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Saturday, November 27, 2010

Black Friday Lessons in Experience Adaptation

Black Friday provides terrific lessons for anyone looking to see service businesses at their best and worst, given the extreme conditions for all involved. On Black Friday, no one involved in a retail service encounter is their normal selves. Customers and the retailers that serve them are stressed, tired, and have sky-high expectations of success from their respesctive points-of-view.

From midnight through about 10:30 am yesterday, I hit walmart, Target, Costco, Best Buy, Toys ‘R’ Us, Office Depot and Office Max to see how some major retailers changed their behaviors to cope with the demand extremes while staying true to their service promise.

In too many cases, retailers reacted to their highest-stakes day without regard to experience component of the event – unresponsive to the extreme variances in customer composition, behavior, and the volume of demand for every service a store offers.

Most retailers approached the experience with the strategy of doing the same thing they do every day, only more: placing higher stacks of product in the normal locations and employing the “throw bodies at it” method of handling demand increases for all service types. They used the same check out process, just opening the maximum number of checkout lanes, forcing customers into lines literally hundreds deep. A number of major retailers could have taken a page from an airport Starbucks, and at least changed their checkout routine.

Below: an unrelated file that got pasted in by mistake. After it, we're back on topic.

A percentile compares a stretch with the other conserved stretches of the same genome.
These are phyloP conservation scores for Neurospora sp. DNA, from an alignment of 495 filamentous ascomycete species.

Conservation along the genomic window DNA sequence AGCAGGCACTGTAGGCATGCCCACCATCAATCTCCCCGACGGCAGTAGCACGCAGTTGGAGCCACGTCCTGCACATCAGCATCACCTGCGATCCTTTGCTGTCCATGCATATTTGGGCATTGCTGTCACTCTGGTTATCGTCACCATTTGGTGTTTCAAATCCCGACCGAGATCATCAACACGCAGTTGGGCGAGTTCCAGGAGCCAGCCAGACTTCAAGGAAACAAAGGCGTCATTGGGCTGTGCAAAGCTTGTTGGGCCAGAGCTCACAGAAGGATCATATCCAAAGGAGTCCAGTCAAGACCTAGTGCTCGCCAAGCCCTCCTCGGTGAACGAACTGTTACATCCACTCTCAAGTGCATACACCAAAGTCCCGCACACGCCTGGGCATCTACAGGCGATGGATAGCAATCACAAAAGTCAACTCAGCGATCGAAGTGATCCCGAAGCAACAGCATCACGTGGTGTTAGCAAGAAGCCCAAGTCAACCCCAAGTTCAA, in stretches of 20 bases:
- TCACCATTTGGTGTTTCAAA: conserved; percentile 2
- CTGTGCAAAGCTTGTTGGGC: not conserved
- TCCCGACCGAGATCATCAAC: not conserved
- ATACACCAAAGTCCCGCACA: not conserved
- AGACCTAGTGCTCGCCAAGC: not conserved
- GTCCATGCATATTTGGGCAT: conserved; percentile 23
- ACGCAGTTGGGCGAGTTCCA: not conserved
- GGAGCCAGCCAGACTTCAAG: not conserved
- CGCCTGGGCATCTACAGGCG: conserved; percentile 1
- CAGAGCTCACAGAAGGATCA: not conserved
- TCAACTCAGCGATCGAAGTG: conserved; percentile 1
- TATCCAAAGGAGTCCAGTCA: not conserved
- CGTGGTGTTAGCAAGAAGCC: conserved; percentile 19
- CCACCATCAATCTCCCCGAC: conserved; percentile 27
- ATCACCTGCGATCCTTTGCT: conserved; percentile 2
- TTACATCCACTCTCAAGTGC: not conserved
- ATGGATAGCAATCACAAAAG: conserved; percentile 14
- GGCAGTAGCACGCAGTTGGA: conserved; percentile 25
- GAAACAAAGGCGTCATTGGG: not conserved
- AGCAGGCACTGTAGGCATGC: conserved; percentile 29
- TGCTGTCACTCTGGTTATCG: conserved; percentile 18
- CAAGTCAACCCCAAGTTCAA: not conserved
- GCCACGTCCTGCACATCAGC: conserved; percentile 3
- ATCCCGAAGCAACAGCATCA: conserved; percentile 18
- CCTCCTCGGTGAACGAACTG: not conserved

But there were some examples where companies changed their everyday service processes to adapt to the environment they faced:
  • One retailer had premium product handed out through a manual control point. It instantly created an in-environment event, with the floor employee handing out high value electronics from a cage like he was Santa Claus himself. Reception to the tactic was so good, the retailer could have created an even grander spectacle. After all, he was already on a figurative stage; why not give him a literal one?
  • Another retailer created an in-store Disneyland routing pattern, cordoning off some aisles, sticking arrows along the floor and reserving the route for shoppers as they checked out. Once in the line, the rest of the experience was blocked out by row after row of product not on sale.

Most evident whether in the midst of a good experience or a bad one, was that delivering on promises is even more important in periods of high customer stress & expectation than it is every other day. More than a few brands that tout everyday reliability were conspicuously short of product when customer expectations were at their highest. Retailers that won hearts were those that had sufficient quantities of the promotional product to ensure that no one felt like they lost out.

In short, they didn’t disappoint on their core service promise.

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